Ms. Rapoport runs the NFL’s Women’s Forum, an annual event that connects participants working in college football with owners, general managers, head coaches, and club executives. More than 225 female coaching, scouting, and operations candidates have been hired since the forum started in 2017.

“We just put women in a position to impress people,” Ms. Rapoport said. “Half our fan base are women. Why aren’t they working in it? We’re working toward that.”

In June, the Cleveland Browns named Catherine Raiche assistant general manager and vice president of football operations, making her the highest-ranking female executive in the NFL. A month later, Sandra Douglass Morgan became the first Black female president of an NFL team when the Las Vegas Raiders hired her.

Kelly Klein is the executive director of football operations for the Denver Broncos. Andrea Gosper is the Buffalo Bills player personnel coordinator.

Ms. Washington first joined the Bears as an intern in 2021 after working in recruiting at the University of Illinois. She was promoted to scout – there are 33 female scouts in the NFL – later that summer. In May, she became the Bears player personnel coordinator, pro scouting.

“I feel like it’s a lot of pressure on me and other females across the league because you want to set the bar and you also want to exceed your personal expectations,” Ms. Washington said.

There are six women who are full-time coaches in the NFL, including Tampa Bay Buccaneers assistant defensive line coach Lori Locust and director of rehabilitation/performance coach Maral Javadifar. Washington Commanders assistant running backs coach Jennifer King, New York Giants offensive quality control coach Angela Baker, Cleveland Browns chief of staff/assistant wide receivers coach Callie Brownson, and Philadelphia Eagles sports performance coach Autumn Lockwood are the others.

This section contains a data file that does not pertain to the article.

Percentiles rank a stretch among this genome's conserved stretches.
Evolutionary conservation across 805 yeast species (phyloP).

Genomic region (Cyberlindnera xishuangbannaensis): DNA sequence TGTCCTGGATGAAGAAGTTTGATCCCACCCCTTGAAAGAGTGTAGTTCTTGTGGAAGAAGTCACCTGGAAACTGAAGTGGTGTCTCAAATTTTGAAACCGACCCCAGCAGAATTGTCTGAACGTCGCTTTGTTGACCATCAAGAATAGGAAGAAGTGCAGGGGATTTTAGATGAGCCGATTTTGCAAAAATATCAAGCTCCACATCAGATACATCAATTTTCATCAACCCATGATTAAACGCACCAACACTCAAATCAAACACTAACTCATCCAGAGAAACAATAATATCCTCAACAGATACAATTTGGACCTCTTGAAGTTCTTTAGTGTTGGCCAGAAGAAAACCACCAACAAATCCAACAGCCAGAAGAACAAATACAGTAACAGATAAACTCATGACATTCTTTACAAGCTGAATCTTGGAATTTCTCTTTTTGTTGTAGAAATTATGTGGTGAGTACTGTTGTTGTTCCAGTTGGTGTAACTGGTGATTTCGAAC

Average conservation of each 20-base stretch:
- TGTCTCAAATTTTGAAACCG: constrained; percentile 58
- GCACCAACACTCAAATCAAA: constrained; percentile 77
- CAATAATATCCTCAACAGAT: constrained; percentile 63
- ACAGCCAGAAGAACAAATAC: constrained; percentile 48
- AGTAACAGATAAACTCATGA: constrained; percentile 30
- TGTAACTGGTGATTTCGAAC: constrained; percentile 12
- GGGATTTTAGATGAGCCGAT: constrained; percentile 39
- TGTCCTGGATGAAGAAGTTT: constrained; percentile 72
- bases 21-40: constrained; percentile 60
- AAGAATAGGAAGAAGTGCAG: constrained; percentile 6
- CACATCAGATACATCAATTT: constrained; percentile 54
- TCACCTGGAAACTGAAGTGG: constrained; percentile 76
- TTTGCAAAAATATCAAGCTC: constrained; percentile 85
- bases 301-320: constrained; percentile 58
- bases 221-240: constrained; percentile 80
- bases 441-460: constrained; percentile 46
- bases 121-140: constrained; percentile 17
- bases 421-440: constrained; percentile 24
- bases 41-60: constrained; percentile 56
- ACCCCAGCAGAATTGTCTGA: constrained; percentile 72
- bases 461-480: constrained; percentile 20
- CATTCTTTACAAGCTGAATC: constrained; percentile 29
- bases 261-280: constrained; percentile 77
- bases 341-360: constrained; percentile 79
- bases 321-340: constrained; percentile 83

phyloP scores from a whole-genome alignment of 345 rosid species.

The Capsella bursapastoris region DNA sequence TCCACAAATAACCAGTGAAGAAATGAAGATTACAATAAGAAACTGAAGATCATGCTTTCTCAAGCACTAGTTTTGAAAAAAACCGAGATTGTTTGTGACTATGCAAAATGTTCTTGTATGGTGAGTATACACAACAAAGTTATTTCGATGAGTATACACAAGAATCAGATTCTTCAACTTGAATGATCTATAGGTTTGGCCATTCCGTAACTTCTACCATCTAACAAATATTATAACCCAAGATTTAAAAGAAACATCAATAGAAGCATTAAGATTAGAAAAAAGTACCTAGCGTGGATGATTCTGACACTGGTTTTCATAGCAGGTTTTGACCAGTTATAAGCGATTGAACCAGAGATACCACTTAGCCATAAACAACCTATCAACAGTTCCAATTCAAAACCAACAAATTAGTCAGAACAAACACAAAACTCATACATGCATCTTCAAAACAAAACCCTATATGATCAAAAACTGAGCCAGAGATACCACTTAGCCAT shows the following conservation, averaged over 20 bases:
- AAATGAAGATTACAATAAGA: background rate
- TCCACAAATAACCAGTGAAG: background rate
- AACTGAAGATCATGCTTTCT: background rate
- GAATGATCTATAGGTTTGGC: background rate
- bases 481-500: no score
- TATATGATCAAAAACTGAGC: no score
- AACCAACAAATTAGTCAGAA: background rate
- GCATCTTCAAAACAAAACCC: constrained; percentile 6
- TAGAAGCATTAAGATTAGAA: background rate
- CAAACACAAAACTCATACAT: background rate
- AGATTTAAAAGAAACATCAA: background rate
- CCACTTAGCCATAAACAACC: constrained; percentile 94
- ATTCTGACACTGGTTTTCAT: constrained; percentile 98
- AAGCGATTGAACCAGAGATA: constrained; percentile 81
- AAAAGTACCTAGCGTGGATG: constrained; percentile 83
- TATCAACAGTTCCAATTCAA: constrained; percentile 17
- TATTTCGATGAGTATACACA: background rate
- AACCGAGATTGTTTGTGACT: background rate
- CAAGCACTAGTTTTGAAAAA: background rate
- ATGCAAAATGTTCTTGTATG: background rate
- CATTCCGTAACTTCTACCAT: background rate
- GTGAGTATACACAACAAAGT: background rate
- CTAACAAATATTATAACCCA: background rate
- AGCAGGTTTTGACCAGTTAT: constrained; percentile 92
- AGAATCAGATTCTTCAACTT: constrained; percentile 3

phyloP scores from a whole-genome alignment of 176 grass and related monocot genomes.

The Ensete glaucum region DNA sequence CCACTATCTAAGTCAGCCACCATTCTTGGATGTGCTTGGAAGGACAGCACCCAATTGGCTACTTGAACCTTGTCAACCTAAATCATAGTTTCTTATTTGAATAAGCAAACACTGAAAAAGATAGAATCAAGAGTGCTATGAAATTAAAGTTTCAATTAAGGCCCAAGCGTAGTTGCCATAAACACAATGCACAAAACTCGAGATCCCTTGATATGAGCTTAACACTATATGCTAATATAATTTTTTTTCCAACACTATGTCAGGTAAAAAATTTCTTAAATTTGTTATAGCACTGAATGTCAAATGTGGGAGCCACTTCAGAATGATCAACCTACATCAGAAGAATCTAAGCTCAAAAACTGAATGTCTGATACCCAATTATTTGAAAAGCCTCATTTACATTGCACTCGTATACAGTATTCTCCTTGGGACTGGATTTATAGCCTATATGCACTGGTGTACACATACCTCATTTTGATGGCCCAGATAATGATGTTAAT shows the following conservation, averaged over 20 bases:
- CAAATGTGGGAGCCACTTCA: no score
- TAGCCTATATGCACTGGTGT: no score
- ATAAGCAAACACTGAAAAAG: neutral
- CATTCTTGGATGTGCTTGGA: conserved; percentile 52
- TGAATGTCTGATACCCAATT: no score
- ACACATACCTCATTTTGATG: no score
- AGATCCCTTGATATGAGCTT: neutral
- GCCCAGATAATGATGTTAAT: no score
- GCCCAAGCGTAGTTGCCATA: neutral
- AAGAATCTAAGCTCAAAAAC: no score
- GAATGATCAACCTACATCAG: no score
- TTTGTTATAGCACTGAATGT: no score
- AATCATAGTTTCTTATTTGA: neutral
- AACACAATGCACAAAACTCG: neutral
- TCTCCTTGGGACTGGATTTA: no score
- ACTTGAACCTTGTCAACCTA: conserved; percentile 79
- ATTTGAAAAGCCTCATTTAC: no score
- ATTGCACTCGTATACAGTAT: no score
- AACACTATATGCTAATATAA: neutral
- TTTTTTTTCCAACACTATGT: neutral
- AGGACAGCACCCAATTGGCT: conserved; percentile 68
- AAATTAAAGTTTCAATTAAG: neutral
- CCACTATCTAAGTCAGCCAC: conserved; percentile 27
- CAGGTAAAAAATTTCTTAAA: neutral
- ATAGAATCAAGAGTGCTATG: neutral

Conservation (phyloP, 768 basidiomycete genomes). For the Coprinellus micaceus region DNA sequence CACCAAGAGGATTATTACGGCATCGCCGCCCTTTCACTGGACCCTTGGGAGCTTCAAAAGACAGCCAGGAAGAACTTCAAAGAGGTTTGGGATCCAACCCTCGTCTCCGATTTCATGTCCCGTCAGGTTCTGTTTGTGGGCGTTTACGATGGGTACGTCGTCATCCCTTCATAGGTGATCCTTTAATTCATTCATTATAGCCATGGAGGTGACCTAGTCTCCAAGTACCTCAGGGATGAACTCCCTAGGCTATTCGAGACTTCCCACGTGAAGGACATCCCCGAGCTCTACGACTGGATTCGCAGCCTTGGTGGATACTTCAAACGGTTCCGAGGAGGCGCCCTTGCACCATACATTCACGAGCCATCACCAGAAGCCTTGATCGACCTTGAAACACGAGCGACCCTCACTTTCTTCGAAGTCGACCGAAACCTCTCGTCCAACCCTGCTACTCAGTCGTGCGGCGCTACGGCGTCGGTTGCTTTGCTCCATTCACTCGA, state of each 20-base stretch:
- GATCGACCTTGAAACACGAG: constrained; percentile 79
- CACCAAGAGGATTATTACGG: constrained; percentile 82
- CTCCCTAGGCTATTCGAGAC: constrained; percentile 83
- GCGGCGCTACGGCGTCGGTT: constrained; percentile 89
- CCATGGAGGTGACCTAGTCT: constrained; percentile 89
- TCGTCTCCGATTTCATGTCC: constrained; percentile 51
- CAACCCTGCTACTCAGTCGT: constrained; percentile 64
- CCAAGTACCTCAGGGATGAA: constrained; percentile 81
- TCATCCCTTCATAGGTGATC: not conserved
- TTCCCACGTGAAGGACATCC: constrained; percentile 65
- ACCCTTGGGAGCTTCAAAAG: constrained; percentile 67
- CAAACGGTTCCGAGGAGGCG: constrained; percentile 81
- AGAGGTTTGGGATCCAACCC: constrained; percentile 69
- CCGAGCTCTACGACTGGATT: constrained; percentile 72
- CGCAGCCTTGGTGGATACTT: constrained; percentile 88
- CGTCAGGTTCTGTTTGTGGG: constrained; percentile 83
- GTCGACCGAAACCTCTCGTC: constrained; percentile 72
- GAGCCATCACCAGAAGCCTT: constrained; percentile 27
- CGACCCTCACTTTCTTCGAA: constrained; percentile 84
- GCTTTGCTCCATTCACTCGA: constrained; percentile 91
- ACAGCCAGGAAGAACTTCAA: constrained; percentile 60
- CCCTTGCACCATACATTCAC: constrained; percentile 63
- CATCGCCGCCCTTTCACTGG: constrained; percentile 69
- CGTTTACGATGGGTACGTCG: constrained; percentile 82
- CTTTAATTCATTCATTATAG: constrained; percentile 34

In 2020, Ms. Locust and Ms. Javadifar became the first female coaches on a team to win the Super Bowl. Sarah Thomas also made history in that game as the first woman to officiate a Super Bowl, working as the down judge.

“It was time for that door to be knocked down and allow them because they’ve been putting in time, and they’re very, very qualified,” former Bucs coach Bruce Arians said about hiring Ms. Locust and Ms. Javadifar.

There are 21 women currently working as athletic trainers in the NFL, including Allison Miner of the Chargers.

“The biggest challenge was just opportunity,” said Ms. Miner, who was one of only three women in her position when she was hired in 2015.

Another obstacle for Ms. Miner early in her career was finding a locker room to change. She would use a public bathroom in the stadium. The NFL now requires space for women at each stadium.

“It’s exciting to see the female faces,” Ms. Miner said. “There’s going to be a day where it’s not a big deal.”